Last night was the weekly Science Club meeting. I have a loyal group of about 10 students who are willing to give up sitting in front of a TV, or listening to their music player to spend two hours learning more about science. I don't think I'd want too many more, their questions are so numerous that I have a steady buzz in my ears when we are done.

So it was time to get the learning adventure activity and displays planned and set. here it is two weeks into our second quarter of school, we need to get out to the elementary schools and TEACH! So I turned over what I had been working on over our intersession, display boards with laminated titles and subtitles, with corresponding ideas I thought they could run with. Each group chose TWO boards and they went to work planning their experience to share with the keiki. I was so happy, I almost cried.

Because I looked up, from one station where my group of guys was busy planning ways to teach students about the rich biodiversity of the Bering Sea, and my students were working, and planning, and coming up with ideas that were so much more than I thought possible.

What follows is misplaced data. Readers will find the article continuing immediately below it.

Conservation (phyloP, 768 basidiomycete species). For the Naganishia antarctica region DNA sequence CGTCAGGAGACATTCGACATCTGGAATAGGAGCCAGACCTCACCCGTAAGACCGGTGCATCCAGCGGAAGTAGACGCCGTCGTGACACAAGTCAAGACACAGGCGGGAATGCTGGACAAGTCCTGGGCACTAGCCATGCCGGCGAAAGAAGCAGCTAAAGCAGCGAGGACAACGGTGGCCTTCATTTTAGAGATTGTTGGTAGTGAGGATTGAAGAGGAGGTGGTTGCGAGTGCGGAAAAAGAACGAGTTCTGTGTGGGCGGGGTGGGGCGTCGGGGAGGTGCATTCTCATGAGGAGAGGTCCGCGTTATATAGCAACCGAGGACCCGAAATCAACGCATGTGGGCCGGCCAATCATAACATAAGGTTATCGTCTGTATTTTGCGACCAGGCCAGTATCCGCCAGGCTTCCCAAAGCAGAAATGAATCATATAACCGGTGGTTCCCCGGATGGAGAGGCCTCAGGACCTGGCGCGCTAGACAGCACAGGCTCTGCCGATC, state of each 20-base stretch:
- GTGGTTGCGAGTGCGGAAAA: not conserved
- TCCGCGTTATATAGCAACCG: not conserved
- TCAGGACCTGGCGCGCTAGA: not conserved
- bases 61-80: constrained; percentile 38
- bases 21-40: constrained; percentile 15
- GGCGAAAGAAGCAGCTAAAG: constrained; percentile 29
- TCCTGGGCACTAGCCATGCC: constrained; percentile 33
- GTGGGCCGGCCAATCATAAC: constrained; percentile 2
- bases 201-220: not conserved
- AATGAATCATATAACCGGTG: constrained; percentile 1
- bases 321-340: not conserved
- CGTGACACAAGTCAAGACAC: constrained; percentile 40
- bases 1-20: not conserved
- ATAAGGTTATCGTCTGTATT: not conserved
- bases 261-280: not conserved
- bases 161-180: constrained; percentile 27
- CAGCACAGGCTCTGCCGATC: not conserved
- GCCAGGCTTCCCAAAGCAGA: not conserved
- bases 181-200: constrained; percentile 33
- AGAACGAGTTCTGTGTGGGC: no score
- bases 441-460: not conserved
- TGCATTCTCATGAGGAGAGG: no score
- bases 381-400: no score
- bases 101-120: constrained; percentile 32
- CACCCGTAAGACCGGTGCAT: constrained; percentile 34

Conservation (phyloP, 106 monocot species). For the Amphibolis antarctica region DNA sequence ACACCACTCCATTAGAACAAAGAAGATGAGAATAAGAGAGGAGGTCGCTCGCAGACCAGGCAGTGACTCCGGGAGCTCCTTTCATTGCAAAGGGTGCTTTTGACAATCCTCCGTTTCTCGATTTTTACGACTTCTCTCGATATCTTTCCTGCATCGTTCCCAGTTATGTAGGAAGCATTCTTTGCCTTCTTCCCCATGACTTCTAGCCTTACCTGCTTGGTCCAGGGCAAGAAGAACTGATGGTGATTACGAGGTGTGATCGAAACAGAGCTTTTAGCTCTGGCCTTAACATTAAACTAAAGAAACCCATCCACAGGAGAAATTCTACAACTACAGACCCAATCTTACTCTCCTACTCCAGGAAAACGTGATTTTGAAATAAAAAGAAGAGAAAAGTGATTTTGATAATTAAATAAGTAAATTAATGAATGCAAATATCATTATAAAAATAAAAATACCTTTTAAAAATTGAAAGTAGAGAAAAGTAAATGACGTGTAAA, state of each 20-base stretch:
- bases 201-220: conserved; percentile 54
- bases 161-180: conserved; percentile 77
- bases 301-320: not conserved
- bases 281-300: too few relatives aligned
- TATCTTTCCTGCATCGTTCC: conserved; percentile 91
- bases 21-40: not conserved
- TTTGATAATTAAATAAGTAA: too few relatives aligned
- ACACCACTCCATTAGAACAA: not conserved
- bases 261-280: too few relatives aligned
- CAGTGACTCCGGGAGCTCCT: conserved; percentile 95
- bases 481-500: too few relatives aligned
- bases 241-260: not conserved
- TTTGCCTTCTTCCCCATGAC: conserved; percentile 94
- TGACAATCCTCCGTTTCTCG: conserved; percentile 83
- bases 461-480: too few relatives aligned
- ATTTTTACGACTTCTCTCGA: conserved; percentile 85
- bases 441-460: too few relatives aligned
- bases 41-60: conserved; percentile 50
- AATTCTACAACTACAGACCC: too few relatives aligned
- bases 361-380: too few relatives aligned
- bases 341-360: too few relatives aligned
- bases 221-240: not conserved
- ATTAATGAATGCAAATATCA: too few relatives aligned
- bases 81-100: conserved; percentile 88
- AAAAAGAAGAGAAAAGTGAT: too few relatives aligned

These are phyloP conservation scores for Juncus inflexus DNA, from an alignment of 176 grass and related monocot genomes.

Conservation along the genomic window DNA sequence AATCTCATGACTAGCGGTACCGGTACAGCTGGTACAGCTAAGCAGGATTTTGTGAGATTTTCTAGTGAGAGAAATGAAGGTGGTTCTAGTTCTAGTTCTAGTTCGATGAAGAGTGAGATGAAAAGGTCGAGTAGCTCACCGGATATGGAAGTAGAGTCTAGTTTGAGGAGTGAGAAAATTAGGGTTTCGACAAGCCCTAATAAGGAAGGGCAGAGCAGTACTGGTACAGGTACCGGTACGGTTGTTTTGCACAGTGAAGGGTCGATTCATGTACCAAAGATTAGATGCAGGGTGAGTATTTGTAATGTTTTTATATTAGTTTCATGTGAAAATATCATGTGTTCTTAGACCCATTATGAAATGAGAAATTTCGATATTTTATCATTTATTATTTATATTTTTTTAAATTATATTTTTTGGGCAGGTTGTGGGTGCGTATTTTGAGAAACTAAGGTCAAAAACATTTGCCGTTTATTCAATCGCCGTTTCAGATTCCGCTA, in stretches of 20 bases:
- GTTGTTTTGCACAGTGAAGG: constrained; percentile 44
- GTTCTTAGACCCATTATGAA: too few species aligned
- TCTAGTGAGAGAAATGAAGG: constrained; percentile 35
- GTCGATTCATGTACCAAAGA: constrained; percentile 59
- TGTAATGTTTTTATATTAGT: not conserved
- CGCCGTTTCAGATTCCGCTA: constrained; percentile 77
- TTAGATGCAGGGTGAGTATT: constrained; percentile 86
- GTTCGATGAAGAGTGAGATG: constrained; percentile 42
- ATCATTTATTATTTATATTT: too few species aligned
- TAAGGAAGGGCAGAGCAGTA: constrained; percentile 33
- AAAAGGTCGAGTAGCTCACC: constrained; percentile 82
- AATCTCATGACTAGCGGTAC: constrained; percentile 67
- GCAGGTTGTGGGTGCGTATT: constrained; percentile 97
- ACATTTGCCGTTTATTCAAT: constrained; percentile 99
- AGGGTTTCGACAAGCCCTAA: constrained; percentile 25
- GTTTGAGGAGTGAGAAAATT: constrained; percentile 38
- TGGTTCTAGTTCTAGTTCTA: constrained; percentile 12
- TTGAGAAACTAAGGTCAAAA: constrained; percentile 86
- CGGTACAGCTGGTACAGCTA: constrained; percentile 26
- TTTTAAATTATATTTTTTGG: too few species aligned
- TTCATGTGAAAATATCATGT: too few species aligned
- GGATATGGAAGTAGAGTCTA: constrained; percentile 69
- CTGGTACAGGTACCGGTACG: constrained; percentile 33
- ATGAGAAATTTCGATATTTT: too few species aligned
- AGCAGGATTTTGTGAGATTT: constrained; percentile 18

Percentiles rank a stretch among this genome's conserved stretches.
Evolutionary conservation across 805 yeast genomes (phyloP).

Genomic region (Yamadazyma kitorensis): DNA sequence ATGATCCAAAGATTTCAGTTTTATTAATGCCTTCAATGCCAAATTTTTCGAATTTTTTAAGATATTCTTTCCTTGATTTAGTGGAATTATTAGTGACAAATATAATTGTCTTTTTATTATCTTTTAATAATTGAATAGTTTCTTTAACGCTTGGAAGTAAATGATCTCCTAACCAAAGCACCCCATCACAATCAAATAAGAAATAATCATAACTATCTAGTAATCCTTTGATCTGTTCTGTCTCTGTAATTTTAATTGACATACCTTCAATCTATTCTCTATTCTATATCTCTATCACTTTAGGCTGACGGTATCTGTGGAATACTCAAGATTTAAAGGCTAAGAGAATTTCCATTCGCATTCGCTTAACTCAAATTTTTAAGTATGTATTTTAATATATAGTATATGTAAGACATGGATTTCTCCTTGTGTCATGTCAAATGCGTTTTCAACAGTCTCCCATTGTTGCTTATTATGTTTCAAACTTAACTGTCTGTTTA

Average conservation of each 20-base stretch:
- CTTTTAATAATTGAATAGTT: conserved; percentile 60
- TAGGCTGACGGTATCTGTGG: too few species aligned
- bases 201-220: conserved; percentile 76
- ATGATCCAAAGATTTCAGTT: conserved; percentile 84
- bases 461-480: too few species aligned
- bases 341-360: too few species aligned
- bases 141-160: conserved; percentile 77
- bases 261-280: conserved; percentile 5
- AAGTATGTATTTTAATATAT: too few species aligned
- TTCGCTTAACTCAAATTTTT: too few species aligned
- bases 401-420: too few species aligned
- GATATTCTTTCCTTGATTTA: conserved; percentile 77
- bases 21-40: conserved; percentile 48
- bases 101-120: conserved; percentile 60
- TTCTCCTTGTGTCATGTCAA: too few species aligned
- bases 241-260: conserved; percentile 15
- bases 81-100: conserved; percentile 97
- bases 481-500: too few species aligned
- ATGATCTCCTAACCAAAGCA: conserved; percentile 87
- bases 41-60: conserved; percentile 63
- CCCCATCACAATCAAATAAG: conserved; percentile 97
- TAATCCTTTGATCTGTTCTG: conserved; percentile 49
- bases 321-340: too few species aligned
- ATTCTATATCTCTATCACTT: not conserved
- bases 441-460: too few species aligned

And they were animated and excited about what they were doing.

And I KNOW what they will share with the elementary students will be accepted and integrated. Like a big brother or sister teaching the younger ones.

My guys decided to use bamboo fishing poles to have the keiki fish for models of fish caught in the Bering Sea. The fish models will have questions on the back and if the keiki answer the questions correct they will get a prize (sticker, or bookmark).

One team of my girls (the artists) are drawing an elaborate food chain with oil pastels. They will make a diatom bookmark as a reminder of how energy is passed from the sun into the diatoms and ice algae for just a very short period during the Arctic spring. They have a krill puppet too, and models of diatoms. Such fun!

This is what it's all about. I teach my students, and they teach others. The knowledge is passed along, like energy through a food chain. Students gobble up the knowledge and pass it along, like a knowledge food chain.

(sigh and smile) 

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